Vetvicka V, Vashishta A, Saraswat-Ohri S, Vetvickova J. Procathepsin D and cancer: From molecular biology to clinical applications. World J Clin Oncol 2010; 1(1): 35-40 [PMID: 21603309 DOI: 10.5306/wjco.v1.i1.35]
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Vaclav Vetvicka, PhD, Professor, Department of Pathology, University of Louisville, 511 S. Floyd, Louisville, KY 40202, United States. email@example.com
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Procathepsin D and cancer: From molecular biology to clinical applications
Vaclav Vetvicka, Aruna Vashishta, Sujata Saraswat-Ohri, Jana Vetvickova
Vaclav Vetvicka, Jana Vetvickova, Department of Pathology, University of Louisville, Louisville, KY 40202, United States
Aruna Vashishta, Sujata Saraswat-Ohri, Kentucky Spinal Cord Injury Centre, Department of Neurological Surgery, University of Louisville, Louisville, KY 40202, United States
Author contributions: All authors contributed equally to this work.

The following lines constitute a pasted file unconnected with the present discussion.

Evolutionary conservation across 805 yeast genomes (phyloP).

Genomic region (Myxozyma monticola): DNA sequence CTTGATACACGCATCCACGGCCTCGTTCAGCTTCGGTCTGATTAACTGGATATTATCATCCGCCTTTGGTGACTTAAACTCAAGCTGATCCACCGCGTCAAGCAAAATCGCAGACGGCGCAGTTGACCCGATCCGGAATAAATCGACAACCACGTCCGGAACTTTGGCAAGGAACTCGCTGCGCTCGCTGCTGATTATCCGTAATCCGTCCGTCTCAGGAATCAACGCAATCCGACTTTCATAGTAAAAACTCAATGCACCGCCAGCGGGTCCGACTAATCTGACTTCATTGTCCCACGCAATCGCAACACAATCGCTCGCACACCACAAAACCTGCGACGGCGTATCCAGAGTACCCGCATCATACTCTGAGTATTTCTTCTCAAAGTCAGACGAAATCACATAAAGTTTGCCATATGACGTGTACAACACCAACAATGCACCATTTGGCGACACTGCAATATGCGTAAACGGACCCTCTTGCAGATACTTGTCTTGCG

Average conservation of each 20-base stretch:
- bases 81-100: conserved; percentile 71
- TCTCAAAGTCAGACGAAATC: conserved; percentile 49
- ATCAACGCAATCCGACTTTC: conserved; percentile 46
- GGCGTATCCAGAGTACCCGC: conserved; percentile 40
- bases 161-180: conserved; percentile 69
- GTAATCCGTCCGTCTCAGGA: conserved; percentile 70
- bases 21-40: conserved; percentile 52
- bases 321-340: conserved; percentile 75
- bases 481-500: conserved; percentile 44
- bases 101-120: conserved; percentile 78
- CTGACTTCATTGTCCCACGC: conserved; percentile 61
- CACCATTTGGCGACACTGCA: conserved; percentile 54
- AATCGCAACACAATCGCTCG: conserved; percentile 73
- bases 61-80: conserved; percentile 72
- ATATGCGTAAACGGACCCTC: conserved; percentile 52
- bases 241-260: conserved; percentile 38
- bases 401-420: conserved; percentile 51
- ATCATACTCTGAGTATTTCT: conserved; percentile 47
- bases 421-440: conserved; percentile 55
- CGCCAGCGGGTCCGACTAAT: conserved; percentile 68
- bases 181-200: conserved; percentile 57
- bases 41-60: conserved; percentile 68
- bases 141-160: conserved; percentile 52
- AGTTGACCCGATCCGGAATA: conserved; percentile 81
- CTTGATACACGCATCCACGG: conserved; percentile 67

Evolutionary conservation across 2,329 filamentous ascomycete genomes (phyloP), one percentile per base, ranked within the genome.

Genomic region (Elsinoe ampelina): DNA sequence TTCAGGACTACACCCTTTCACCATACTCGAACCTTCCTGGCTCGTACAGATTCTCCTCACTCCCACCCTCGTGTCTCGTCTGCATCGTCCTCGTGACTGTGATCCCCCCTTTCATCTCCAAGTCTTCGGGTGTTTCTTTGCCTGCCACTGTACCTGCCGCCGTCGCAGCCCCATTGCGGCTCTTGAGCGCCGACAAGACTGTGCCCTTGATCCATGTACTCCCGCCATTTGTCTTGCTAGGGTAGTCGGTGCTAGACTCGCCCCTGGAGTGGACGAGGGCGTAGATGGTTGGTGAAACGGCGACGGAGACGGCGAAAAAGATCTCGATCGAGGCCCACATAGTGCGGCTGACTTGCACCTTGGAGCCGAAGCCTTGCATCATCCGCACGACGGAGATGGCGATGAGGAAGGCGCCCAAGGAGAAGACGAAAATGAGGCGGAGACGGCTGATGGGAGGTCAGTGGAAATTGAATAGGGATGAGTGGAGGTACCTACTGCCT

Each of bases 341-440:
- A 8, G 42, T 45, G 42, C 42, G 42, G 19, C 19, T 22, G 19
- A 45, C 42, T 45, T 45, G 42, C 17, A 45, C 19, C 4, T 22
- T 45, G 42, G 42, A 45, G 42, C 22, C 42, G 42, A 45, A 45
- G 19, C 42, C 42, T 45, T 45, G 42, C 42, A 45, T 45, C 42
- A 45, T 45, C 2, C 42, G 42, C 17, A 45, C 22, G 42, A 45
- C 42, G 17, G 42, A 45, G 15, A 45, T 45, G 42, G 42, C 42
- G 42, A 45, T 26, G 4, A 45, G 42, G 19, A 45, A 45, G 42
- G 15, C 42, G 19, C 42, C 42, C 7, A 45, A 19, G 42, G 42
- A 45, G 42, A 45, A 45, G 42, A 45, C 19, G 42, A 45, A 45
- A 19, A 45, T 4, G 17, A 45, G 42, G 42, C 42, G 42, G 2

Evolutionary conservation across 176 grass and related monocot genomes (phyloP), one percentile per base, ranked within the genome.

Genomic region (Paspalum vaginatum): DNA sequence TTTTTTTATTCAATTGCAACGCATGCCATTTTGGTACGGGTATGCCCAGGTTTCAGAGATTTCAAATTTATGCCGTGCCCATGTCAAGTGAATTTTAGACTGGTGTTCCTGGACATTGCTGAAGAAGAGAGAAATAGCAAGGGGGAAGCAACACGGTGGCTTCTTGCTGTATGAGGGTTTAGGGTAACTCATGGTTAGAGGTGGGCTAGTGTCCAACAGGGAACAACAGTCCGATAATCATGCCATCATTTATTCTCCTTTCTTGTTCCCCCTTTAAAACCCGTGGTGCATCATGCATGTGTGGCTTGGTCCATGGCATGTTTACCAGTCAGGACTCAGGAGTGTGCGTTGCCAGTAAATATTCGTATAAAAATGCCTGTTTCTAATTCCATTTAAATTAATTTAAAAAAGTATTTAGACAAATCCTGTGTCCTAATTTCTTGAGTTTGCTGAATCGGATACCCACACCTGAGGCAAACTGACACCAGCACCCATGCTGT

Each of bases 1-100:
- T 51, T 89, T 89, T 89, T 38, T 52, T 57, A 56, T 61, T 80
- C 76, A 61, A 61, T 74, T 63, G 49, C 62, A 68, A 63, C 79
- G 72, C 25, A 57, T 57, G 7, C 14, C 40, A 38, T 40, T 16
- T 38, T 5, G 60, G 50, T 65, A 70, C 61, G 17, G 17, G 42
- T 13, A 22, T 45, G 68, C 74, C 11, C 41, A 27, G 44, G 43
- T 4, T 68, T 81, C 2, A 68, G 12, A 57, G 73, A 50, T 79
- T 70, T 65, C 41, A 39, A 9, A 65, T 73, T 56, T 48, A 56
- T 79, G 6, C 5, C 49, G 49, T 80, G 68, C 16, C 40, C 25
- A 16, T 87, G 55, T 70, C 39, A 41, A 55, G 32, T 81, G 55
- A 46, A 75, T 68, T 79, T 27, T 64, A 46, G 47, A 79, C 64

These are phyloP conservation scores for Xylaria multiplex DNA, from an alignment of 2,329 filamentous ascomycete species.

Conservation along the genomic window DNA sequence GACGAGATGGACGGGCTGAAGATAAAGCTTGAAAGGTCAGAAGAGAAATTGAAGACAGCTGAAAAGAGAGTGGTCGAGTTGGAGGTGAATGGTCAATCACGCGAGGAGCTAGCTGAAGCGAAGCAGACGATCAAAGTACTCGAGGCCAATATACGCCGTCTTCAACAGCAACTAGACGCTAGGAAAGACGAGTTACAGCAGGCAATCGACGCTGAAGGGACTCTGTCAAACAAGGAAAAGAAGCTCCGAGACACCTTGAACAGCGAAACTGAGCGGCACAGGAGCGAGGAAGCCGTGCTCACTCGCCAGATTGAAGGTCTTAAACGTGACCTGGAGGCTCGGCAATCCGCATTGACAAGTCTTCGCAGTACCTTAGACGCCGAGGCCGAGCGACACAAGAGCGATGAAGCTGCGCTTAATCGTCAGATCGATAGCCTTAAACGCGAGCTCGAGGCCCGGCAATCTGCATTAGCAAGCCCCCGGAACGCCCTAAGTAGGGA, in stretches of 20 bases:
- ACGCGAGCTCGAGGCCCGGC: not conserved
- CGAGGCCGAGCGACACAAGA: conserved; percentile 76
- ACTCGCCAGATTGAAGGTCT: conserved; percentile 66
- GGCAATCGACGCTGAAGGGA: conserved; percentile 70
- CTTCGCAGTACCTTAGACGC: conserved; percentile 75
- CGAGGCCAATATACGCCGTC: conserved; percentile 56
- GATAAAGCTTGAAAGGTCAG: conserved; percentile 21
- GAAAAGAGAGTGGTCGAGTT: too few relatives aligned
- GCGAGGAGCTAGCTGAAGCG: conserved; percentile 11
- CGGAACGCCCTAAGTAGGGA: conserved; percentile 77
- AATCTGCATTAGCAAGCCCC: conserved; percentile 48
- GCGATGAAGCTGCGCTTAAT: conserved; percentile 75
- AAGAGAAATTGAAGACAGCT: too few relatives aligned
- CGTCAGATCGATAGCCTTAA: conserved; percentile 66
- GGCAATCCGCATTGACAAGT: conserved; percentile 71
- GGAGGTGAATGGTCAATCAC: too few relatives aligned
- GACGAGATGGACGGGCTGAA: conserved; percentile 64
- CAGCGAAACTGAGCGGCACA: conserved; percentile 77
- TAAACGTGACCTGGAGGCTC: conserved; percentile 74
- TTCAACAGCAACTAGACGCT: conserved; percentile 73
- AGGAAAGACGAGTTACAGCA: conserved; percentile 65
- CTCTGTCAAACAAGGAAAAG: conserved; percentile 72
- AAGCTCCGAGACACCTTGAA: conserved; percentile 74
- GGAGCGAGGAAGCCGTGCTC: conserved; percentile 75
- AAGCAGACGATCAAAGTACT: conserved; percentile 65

Correspondence to: Vaclav Vetvicka, PhD, Professor, Department of Pathology, University of Louisville, 511 S. Floyd, Louisville, KY 40202, United States. firstname.lastname@example.org
Telephone: +1-502-8521612 Fax: +1-502-8521177
Received: June 11, 2010 Revised: August 24, 2010 Accepted: September 1, 2010 Published online: November 10, 2010
Procathepsin D (pCD) is overexpressed and secreted by cells of various tumor types including breast and lung carcinomas. pCD affects multiple features of tumor cells including proliferation, invasion, metastases and apoptosis. Several laboratories have previously shown that the mitogenic effect of pCD on cancer cells is mediated via its propeptide part (APpCD). However, the exact mechanism of how pCD affects cancer cells has not been identified. Recent observations have also revealed the possible use of pCD/APpcD as a marker of cancer progression. The purpose of this review is to summarize the three major potentials of pCD-tumor marker, potential drug, and screening agent.